welfare centres. When they have the skills they go and work there, not as
helpers but as workers.

What has happened is that people who go into these
programmes see that work is waiting for them. So their motivation is very high.
There are other programmes where people just sit in a classroom and learn Norwegian
and something about Norwegian culture and don’t have the work waiting for them,
and they don’t have the motivation. Maybe they have six kids, or are from
poorer families and they need a lot of help. But it is also important that
people from Oslo see that when people are trained to work in the hotel, they
then seize the first opportunity to work and to pay tax, and contribute
something to the society.  So it is a
win-win situation for all concerned. This has
become one of the most popular hotels in Norway, because the atmosphere is so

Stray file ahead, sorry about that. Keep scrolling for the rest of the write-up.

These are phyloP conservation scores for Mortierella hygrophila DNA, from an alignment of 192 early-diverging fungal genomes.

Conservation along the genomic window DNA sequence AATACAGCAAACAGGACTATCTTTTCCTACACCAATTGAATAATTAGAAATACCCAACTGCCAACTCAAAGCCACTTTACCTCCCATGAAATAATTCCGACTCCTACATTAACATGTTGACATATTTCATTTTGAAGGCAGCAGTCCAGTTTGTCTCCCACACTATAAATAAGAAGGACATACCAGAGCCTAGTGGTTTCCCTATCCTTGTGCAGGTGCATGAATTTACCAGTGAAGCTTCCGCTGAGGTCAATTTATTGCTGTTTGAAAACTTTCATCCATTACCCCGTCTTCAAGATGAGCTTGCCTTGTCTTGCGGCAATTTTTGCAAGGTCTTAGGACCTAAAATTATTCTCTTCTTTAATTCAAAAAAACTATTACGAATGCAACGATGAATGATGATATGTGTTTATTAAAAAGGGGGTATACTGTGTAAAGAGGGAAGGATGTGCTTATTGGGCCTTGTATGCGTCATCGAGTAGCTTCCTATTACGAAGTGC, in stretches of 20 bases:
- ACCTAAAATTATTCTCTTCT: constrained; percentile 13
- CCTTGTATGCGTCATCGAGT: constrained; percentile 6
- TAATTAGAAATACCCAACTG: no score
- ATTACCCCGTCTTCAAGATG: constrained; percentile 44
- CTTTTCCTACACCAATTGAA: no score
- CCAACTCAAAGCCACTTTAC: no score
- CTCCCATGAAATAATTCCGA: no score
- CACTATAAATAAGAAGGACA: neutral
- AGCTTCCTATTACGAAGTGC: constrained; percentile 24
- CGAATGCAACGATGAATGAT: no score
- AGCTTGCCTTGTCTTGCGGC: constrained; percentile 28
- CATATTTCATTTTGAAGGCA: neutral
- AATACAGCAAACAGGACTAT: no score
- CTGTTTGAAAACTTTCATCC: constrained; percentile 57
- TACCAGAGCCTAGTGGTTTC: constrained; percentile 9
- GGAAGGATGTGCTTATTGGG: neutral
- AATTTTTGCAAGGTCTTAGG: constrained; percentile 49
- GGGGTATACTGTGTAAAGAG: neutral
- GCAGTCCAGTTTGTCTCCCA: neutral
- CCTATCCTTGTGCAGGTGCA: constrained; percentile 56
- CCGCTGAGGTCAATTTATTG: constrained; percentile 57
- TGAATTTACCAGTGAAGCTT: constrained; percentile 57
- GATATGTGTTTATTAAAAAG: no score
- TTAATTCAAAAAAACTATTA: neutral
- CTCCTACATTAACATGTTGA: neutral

special. You should go there!

RB: And do you think this hotel also demonstrates the
‘diversity advantage’?

GL: This has become one of the most popular hotels in Norway,
because the atmosphere is so special. You should go there! It’s in the centre
of Oslo and people don’t know that it is different in any way. But they may see
someone with Downs Syndrome giving people a hug when they come. They might come
across staff there who are highly motivated to learn Norwegian. And then they
see the professionals at work, and taste the food – and it’s very good. They
might be asked if they would like a special Syrian dish this evening? Why not?
And then they begin to think, “Wow, what kind of hotel is this?”

Oslo streets, 2017. Flickr/ Tydence Davies. Some rights reserved.